Sunday, April 14, 2013

Victimology Principles

1) There is always a reason why victims become victims.

The first and main principle of victimology may seem unfair or even unrealistic to some (especially people who have already victimized) is that there is always a reason why victims have become victims.
- Indeed, when you consider the mind of a criminal, there is something he sees in the victim that motivated him to act. For the criminal, there is either a selection or at least a negative perception of the potential victim, what will trigger for any reason the acting out, with or without mobile.
- Victims are never victims by chance (or rather misfortune), whether there is a mobile (vengeance, greed, passion...) or not (paranoia where the offender thinks the victim persecutes him, sexual fantasies where the offender will select specific types...).
- Victims sometimes become victims due to their own vulnerability. Some studies have shown that a person who has already suffered a trauma, who has already been a victim, or has not done anything to overcome the trauma, are more likely to be victimized again than others.

2) Who look alike come together, complete and recognize each other.

- That applies to everyone: you wouldn't stay with someone a long time with someone you don't share common interests or elements of complementary. Therefore, it will be easier for a person who has been victimized to turn to other victims who would be more understanding, would be able to help and accept this person. Moreover, the way other people look at the person who has been victimized is very important to the victim.
- A victim has a tendency to take some distance with the family and friends because it is hard for this person to handle that the loved ones are suffering for the person who has been victimized. The victim doesn't want to cause any suffering, and this suffering is just adding up to the victim's own suffering.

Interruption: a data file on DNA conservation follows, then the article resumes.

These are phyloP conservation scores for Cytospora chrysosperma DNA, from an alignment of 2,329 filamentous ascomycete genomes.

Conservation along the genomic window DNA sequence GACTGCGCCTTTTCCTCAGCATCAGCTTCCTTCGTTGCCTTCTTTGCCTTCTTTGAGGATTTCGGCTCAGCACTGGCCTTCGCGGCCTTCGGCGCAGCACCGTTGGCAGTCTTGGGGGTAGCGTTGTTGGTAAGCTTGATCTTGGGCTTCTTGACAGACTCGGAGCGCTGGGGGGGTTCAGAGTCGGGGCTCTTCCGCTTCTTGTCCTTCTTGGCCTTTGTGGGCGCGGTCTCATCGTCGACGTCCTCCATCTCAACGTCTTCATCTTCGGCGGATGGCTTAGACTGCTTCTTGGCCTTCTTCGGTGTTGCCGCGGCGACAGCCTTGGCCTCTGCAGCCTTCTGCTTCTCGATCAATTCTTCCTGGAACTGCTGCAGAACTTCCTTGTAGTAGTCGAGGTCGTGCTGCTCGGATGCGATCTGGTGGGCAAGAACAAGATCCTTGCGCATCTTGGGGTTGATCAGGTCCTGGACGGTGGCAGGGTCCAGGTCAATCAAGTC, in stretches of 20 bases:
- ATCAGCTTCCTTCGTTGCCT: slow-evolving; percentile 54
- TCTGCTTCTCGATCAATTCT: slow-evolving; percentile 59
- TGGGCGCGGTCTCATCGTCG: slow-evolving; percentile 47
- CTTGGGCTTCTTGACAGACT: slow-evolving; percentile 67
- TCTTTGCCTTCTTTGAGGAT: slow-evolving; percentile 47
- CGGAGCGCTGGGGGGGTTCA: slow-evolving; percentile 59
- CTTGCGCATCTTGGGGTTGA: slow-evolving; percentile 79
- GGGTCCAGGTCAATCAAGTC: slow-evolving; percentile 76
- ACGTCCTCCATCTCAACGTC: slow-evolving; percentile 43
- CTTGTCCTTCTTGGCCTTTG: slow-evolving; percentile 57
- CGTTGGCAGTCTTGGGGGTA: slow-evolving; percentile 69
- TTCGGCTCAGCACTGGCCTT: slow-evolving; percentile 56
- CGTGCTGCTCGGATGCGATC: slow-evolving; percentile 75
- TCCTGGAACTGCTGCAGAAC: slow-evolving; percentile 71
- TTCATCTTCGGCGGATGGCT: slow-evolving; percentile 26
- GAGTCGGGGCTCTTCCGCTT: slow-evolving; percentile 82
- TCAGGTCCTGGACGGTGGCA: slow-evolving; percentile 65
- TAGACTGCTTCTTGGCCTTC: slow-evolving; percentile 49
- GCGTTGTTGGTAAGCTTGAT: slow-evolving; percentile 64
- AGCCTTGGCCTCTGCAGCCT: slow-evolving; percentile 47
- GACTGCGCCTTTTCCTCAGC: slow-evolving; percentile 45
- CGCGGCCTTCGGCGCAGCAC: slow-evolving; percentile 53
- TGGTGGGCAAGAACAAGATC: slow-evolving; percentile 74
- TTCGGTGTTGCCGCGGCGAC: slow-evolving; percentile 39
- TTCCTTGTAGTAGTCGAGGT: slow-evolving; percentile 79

- At the same time, when someone is feeling depressed, "normal" and happy people disturb, they are a reminder that the victim is not "normal", failures and sad. The victim will therefore take some distances and try to get closer to those more alike who will be able to turn the bad emotions around into better ones.
- People don't come together by chance or by misfortune: in general, a dominant person needs a submissive one, as much as a submissive one needs a dominant one for example. Take domestic violence, very often the victim is in a state of mind leading up to the violence, and very often thinks that the beating was deserved. I am not saying that the victim deserves the beating, nobody deserves it. What I am trying to say is that some people think so bad of themselves that they meet people who do to them what they think they deserve (does that make sense?). This explains (partly) why even if the victim leaves the violent partner, it is only to meet a new one that is also violent and abusive.
- Once someone is getting used to lean towards certain types of people or profiles of people, the victim develops the ability to decode people and behaviors with similar characteristics.

3) Every offender has been a victim, and every victim may become an offender

- The judicial logic and practice tends to focus towards the offenders, the people who are causing harm to society. However, people are not born criminals, they become criminals. The causes and origins of criminal behavior are always multi-factorial, and all these factors operate in a very dynamic and interactive life process where, step by step, people become offenders.
- Anyone can become an offender if: 1) their past and personality predispose them, 2) if the circumstances are favorable, 3) an event triggers the acting out.
- But as much as every offender has been a victim of some sort at some point in their life, every victim does not necessarily become an offender.

1 comment:

  1. Exactly. And all "gay" people have been victims of sexual abuse. That's why they perpetrate it in their adult lives, living the "gay lifestyle" which is essentially abuse of their own (and the other party's) body and mind.